Have you been thinking recently about learning to program?

Maybe you should be. Software development is one of the most accessible, highest-paying industries in the world right now. The starting salary for a Node.JS developer in the current job market is often upwards of $80,000 per year. Freelance positions for software developers are abundant on sites like Upwork and Freelancer. Software best cell phone spy app development is also a job that many people enjoy as a hobby. A large portion of the software development community in the world legitimately enjoys working in the industry. Maybe you would enjoy it, too.

Programmers seem to have this weird obsession with making all of their knowledge very easily accessible. Some of the biggest new education technologies, like the recent proliferation of MOOCs (massive open online courses), found much of their initial purpose in educating people in programming. Perhaps this is because programmers, many of whom learned a lot of what they know from the Internet, want to give back to the community. Maybe it is because the people who are most well-equipped to develop new education technologies are also most well-equipped to teach programming.

No matter the reason, the fact is that learning to program has never been easier. There is such a massive global effort to educate students and adults alike on the joys of software development that it is sometimes hard to choose which way to learn to program! If you look online for recommendations, you’ll find a lot of different advice. Some people will tell you to read Learn Python the Hard Way, a free ebook written by Zed A. Shaw. Others will point you to CodeCademy. There are even outlines of entire computer science degrees’ worth of information you can find for free online, if you look in the right place.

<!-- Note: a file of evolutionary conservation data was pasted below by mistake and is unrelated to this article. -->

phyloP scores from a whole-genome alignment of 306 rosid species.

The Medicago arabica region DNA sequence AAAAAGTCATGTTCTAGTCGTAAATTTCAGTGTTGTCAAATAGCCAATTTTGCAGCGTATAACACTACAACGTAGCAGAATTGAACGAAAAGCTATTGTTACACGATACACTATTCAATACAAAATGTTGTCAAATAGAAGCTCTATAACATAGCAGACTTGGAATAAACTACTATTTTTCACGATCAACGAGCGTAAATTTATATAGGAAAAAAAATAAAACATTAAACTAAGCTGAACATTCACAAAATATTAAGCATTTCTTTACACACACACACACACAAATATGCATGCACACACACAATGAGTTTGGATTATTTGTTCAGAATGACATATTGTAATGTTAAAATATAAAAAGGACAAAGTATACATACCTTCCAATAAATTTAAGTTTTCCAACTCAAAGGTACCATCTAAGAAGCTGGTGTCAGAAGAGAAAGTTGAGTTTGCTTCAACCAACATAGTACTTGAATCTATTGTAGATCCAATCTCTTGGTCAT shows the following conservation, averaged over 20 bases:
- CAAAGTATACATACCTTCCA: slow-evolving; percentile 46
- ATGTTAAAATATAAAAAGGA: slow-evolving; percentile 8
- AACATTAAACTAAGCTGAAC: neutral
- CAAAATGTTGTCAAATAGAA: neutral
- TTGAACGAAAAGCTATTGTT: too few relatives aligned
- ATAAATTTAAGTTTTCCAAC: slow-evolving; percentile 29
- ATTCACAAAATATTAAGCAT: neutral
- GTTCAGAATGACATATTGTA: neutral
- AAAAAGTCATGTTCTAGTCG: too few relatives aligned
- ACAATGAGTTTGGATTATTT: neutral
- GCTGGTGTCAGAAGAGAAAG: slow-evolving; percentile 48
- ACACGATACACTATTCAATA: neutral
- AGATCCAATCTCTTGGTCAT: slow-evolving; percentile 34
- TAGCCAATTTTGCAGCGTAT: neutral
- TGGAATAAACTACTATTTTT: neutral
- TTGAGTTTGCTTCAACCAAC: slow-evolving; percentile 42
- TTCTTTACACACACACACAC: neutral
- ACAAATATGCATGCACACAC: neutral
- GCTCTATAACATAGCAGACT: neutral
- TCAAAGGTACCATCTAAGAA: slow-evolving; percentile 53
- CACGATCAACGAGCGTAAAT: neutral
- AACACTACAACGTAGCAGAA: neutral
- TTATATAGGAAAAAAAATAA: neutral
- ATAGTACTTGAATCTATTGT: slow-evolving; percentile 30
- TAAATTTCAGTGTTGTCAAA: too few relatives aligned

FreeCodeCamp is one particularly intriguing option. It is completely open source, of course, and its GitHub repository has the second highest number of stars on the entire website. lists HTML5, CSS3, JavaScript, Databases, Git, Node.js, React.js, and D3.js as technologies you can learn for free using their website.

FreeCodeCamp makes it very easy to learn these technologies. It features a convenient three-column layout for its HTML lessons, for example. The left column contains instructions, the middle column contains text entry, and the right column shows the output of what you have developed so far. This is a popular format for websites that teach programming skills, and that’s because it’s effective.

Budding programmers can find connections and get jobs after completing FreeCodeCamp’s challenges and working through its certifications. Many coding bootcamps use FreeCodeCamp’s curriculum to teach the basics of frontend or backend development. Since the website’s teaching is completely self-paced, users can teach themselves to program on their own time.

Once you’ve earned a certification from FreeCodeCamp, you can use their website to help out nonprofits who need experienced developers. The FreeCodeCamp community, according to the website, has saved nonprofits nearly one million dollars from the work that participants have done for free. In this way, FreeCodeCamp is an excellent tool for learning to program and then giving back to the people who need it the most.

Web development in particular, which is what FreeCodeCamp will teach you as a participant, is growing in relevance in the technology industry. So much modern software runs in the web browser, and JavaScript frontend and backend knowledge, along with an understanding of HTML5 and CSS3, is all you need as a developer to become one of these full-stack web developers.

Even some mobile apps are switching to web applications. Mobile web sites are almost as functional as native apps in a lot of ways in Android and iOS, and there are solutions to use JavaScript development skills to create native applications for these platforms and more.


If there’s nothing stopping you from learning to make web sites, you might as well give it a try. The worst that can happen is you’ll have a bunch of new knowledge for free.